UPDATE: The book I mentioned, Continuous Delivery with Windows and .NET, by Chris O’Dell and Matthew Skelton, can be found here.
On a lovely warm Thursday evening in May I returned to the speaker’s floor and presented a great session on Continuous Integration, Delivery and Deployment, to a fantastic group of developers at DevSouthCoast in Southampton.
The main takeaways from the session are all about how easy CI, CDel and CDep can be to get going, as well as how you can start the process off for free using popular, industry-used products. One of the most exciting parts of this session for me is that everything about the session is live. Using two VMs I replicate a standard setup – installing and configuring the applications right there on the session floor. Whilst the progress bars load I talk about how the applications I’ve chosen will help the process flow and what they bring to the Continuous party,
“Beginners Guide to the Kinect API”, a session aimed at scratching the surface of the Microsoft Kinect API, got its first outing last night at Dev South Coast, a monthly developers meetup in Southampton (previously known as NxtGen Southampton).
The session went through the various streams of data available from the Kinect – such as audio, camera, infrared, depth, skeletal face mapping and skeletal structure mapping. Each stream had a demo and a dive into the code used. Unfortunately the audio demo decided it didn’t want to listen, however we were able to move on and take a look at the camera feeds which thankfully did work correctly.
One nugget of information I wanted to get over to the attendees was that the Kinect API makes it easy to grab the post-processed data from the Kinect. The streams are really easy to pick up and the API delivers the data through events which you can easily handle. Streams such as the ColorStream() deliver camera images, add in the event of .ColorFrameReady and it’s so easy to pick up the camera frame through the event arguments (e.ColorFrame) – I don’t think it could be easier!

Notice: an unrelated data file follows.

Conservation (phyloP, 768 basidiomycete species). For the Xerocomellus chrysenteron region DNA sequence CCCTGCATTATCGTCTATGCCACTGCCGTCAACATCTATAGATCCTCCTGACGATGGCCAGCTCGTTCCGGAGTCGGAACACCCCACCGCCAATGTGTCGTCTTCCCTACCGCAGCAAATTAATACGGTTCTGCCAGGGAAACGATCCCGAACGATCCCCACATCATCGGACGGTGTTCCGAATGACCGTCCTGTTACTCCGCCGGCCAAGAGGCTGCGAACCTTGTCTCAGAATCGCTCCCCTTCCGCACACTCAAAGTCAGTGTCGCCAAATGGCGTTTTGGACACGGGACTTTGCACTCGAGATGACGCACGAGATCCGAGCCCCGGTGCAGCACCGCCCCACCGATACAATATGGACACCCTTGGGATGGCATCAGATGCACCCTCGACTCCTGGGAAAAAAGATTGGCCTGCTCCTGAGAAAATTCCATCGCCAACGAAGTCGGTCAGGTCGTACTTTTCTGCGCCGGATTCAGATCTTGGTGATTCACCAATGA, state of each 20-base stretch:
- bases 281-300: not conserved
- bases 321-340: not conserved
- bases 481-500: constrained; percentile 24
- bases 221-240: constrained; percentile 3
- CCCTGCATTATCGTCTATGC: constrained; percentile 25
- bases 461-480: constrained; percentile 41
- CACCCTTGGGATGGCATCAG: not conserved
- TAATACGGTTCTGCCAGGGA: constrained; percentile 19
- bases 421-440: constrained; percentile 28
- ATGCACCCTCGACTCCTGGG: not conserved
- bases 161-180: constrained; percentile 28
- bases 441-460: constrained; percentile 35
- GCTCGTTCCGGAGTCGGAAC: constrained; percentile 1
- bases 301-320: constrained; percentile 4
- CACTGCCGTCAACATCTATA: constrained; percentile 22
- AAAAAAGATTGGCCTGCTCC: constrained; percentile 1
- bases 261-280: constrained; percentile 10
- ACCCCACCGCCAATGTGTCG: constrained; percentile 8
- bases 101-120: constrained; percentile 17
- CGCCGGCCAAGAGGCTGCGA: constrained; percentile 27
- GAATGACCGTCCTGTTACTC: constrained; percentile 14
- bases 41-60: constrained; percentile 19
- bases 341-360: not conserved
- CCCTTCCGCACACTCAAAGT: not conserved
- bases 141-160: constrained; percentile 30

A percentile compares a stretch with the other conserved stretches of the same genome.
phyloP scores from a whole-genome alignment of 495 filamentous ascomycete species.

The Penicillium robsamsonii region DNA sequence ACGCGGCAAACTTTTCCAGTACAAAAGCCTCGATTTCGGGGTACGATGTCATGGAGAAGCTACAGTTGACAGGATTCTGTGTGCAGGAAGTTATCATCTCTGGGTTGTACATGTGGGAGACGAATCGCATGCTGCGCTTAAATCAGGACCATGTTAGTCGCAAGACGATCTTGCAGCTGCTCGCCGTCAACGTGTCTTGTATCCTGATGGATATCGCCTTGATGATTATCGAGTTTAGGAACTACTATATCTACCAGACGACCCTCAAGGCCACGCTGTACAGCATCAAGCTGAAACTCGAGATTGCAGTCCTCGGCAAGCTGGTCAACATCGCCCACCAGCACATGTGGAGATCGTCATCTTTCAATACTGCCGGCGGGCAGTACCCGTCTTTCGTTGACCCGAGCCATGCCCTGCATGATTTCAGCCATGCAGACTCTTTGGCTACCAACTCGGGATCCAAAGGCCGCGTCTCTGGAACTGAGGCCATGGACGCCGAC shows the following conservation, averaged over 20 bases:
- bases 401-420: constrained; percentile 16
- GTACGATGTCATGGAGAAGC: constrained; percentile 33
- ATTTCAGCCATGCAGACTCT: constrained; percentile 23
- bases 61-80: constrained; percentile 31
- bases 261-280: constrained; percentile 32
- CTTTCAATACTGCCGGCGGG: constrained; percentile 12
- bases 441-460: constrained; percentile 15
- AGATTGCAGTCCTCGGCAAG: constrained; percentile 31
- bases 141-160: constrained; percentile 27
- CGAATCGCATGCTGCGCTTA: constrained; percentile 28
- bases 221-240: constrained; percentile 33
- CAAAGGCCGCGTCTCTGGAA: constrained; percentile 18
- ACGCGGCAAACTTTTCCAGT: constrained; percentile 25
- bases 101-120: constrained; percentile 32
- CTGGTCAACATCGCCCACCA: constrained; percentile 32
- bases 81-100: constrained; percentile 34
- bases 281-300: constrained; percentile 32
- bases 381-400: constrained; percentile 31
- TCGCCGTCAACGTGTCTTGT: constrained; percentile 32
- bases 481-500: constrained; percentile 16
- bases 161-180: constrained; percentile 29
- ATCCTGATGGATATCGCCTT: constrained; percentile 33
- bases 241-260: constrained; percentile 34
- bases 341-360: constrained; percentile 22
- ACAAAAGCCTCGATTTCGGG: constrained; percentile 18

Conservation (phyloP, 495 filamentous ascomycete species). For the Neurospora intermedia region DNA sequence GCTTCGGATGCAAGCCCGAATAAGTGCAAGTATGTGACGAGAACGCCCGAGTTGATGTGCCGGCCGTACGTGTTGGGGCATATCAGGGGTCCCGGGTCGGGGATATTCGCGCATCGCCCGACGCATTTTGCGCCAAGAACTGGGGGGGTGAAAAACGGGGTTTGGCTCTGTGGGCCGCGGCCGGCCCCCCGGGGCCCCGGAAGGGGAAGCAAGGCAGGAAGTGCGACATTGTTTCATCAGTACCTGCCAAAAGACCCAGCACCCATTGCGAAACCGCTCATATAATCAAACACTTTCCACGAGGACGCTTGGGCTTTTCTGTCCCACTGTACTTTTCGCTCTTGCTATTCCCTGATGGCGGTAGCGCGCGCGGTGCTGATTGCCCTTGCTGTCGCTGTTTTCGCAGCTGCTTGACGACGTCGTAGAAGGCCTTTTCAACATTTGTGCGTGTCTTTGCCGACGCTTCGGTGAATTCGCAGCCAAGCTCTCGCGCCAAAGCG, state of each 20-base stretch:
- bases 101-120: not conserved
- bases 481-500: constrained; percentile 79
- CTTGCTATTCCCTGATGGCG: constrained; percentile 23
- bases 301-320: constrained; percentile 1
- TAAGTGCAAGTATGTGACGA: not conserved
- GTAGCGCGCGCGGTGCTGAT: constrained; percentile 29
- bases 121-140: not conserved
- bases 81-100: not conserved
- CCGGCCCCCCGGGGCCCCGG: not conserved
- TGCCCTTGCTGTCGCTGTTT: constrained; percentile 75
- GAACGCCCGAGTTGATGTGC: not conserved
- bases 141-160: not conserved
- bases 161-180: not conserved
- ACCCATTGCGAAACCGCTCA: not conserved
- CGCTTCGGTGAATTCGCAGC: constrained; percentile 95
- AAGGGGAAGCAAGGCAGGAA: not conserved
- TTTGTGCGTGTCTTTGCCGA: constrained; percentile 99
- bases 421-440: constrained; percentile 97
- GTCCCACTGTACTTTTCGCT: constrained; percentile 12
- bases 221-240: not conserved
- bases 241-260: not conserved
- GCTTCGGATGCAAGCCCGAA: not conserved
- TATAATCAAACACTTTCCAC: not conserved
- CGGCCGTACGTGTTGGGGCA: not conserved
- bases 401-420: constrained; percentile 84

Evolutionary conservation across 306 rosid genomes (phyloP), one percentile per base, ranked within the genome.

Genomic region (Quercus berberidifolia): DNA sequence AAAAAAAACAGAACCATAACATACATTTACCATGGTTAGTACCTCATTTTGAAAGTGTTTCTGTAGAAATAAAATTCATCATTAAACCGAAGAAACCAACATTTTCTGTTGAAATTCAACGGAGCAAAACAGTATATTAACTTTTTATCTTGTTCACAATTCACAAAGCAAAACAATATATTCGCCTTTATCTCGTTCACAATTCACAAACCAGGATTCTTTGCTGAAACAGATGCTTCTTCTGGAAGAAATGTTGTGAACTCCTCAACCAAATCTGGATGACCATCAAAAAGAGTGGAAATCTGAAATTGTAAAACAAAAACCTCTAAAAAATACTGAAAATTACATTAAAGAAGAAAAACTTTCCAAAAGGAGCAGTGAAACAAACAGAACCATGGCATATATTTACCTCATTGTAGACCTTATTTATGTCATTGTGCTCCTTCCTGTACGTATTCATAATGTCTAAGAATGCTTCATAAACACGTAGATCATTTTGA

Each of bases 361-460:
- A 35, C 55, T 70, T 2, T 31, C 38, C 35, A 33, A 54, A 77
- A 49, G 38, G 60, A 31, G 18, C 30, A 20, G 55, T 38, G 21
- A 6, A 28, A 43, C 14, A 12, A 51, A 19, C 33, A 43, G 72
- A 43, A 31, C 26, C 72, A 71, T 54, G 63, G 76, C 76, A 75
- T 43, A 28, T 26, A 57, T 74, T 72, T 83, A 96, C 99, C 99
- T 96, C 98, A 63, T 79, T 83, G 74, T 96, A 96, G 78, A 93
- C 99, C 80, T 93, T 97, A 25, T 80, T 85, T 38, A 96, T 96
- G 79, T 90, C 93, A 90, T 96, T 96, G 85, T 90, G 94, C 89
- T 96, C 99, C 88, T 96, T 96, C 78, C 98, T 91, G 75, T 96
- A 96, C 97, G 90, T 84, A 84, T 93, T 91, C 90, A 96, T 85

I’ve put the session forward for DDD North and hopefully it will be picked by the attendees as it was a session I really enjoyed. Giving a talk at an event such as DDD North is a little less nerve-wracking that last nights’ talk as at a DDD event the attendees have the ability to move into a different session if they don’t connect with the topic or the spreaker. At a Dev South Coast event there is no other session, it’s like having a captive audience. Last nights session was also the first one where I’ve broken into doing live code demos – thank goodness for Coderush and templates!
Hopefully the session was enjoyable – just waiting for the Dev South Coast feedback.
In June 2011 I presented two sessions at DDD South West. The first was the normal Rewriting software presentation but the second was a chance to attempt something new. At DDD Scotland I had spoken to Guy Smith-Ferrier about doing a 20/20 presentation on Build Radiators and I was thankful for being given the chance to do so at DDD South West. What I didn’t expect was that on the day, in the line-up for the lunchtime 20/20’s, right before my slot, was Gary Short and his 20/20 on Asymptotes and Algorithms.
To say that Gary pulled off his 20/20, with as much practice as you can get on a train from London to Bristol, minus the time it took to put the slides together, in an absolutely impeccable fashion, will not surprise many. He is a speaker who it is simply a joy to watch. How was I supposed to follow him? I tried, and I didn’t do quite as well.
Download the video file: Build Radiators: Hot or Not
Judge for yourselves!
For those of you who don’t know what a 20/20, or Pecha Kucha, presentation is then I would suggest a quick to trip to the Wikipedia.
The last time I was “North of the Border” was when I was a wee boy of five years. Holidaying in Fife, close to where my grandfather was born, was the only place in Scotland I’d ever visited.
So not only was I overjoyed at having my session, “Rewriting Software is the biggest mistake a software company can make”, being accepted for a second time – and therefore dispelling the idea that the first acceptance at DDD9 was a bit more than a fluke – but I was also over the moon at being given the opportunity to make the journey upto Scotland.